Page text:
myths about python 3

Dino Viehland dinov at microsoft.com
Thu Jan 28 17:37:24 CET 2010


Stefan wrote:
> >From an implementors point of view, it's actually quite the opposite. Most
> syntax features of Python 3 can be easily implemented on top of an existing
> Py2 Implementation (we have most of them in Cython already, and I really
> found them fun to write), and the shifting-around in the standard library
> can hardly be called non-trivial. All the hard work that went into the
> design of CPython 3.x (and into its test suite) now makes it easy to just
> steal from what's there already.
> 
> The amount of work that the Jython project put into catching up from 2.1 to
> 2.5/6 (new style classes! generators!) is really humongous compared to the
> adaptations that an implementation needs to do to support Python 3 code. I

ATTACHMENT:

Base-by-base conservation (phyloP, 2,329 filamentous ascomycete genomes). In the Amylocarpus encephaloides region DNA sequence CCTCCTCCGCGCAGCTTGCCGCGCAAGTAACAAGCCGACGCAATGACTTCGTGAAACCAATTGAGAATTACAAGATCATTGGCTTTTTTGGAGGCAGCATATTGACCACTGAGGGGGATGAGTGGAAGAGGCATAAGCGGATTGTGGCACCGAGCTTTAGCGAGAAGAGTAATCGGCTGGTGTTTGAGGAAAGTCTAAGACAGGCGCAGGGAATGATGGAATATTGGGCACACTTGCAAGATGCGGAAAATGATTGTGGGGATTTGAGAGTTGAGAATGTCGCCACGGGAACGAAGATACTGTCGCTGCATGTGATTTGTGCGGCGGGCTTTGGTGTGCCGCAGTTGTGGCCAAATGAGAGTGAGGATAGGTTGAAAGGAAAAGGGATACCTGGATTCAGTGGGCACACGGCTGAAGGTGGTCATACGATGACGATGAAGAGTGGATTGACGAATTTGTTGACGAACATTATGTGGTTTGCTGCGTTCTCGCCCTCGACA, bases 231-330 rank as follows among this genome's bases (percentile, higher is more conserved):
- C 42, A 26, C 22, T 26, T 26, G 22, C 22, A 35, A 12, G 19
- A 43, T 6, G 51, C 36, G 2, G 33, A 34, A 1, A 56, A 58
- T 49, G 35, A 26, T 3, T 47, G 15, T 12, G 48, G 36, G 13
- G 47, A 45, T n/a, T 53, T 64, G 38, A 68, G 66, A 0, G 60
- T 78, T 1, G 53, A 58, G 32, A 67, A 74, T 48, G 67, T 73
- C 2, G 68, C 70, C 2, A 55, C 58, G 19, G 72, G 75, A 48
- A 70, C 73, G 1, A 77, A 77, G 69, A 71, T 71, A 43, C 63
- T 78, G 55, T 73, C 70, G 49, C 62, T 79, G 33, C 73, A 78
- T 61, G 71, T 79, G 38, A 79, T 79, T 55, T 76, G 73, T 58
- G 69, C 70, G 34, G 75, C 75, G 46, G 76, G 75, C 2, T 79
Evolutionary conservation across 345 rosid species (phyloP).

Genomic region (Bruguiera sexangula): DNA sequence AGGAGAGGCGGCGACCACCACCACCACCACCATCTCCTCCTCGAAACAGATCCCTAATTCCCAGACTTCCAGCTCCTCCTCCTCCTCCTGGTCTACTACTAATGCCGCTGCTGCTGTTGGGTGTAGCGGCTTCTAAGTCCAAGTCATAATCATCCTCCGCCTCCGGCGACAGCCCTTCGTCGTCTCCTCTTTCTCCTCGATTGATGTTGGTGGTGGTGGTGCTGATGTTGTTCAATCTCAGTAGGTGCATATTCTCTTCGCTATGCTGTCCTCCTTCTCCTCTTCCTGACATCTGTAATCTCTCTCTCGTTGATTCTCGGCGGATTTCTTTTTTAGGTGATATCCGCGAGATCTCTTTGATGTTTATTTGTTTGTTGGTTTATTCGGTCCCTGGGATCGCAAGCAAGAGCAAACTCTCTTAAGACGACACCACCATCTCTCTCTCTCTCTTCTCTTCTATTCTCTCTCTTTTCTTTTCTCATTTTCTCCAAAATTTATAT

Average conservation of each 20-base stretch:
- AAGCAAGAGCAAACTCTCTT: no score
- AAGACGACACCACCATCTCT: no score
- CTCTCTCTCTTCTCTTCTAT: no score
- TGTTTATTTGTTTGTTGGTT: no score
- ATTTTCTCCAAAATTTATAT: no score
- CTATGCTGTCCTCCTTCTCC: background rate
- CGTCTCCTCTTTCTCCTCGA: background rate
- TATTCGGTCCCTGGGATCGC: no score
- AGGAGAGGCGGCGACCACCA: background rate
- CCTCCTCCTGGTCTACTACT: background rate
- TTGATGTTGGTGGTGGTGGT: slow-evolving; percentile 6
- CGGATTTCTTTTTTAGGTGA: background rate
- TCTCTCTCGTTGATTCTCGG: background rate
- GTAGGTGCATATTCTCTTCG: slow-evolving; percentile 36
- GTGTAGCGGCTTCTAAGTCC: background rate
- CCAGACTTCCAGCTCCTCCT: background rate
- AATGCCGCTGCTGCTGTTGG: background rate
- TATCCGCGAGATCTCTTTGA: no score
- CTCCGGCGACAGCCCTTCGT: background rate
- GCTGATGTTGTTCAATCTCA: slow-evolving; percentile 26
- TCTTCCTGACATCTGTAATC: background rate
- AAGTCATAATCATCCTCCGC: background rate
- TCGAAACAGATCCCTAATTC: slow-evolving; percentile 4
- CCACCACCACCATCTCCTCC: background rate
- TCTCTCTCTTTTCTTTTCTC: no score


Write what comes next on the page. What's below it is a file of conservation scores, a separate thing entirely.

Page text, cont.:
> have great respect for the Jython project for what they achieved in the
> last couple of years. (I also have great respect for the IronPython project
> for fighting the One Microsoft Way into opening up, but that's a different
> kind of business.)
> 
> If there was enough interest from the respective core developers, I
> wouldn't be surprised if we had more than one 'mostly compatible'
> alternative Python 3 implementation in a couple of months. But it's the
> obvious vicious circle business. As long as there aren't enough important
> users of Py3, alternative implementations won't have enough incentives to
> refocus their scarce developer time. Going for 2.6/7 first means that most
> of the Py3 work gets done anyway, so it'll be even easier then. That makes
> 2.6->2.7->3.2/3 the most natural implementation path. (And that, again,
> makes it a *really* good decision that 2.7 will be the last 2.x release line.)

I just want to echo this as I completely agree.  Last time I went through the
list it looked like there were around 10 major new features (some of them even
not so major) that we needed to implement to bring IronPython up to the 3.0
level.  It shouldn't be too time consuming, and it greatly improves our 
compatibility by finally having the same string types, but our users don't 
yet want us to stop supporting 2.x.




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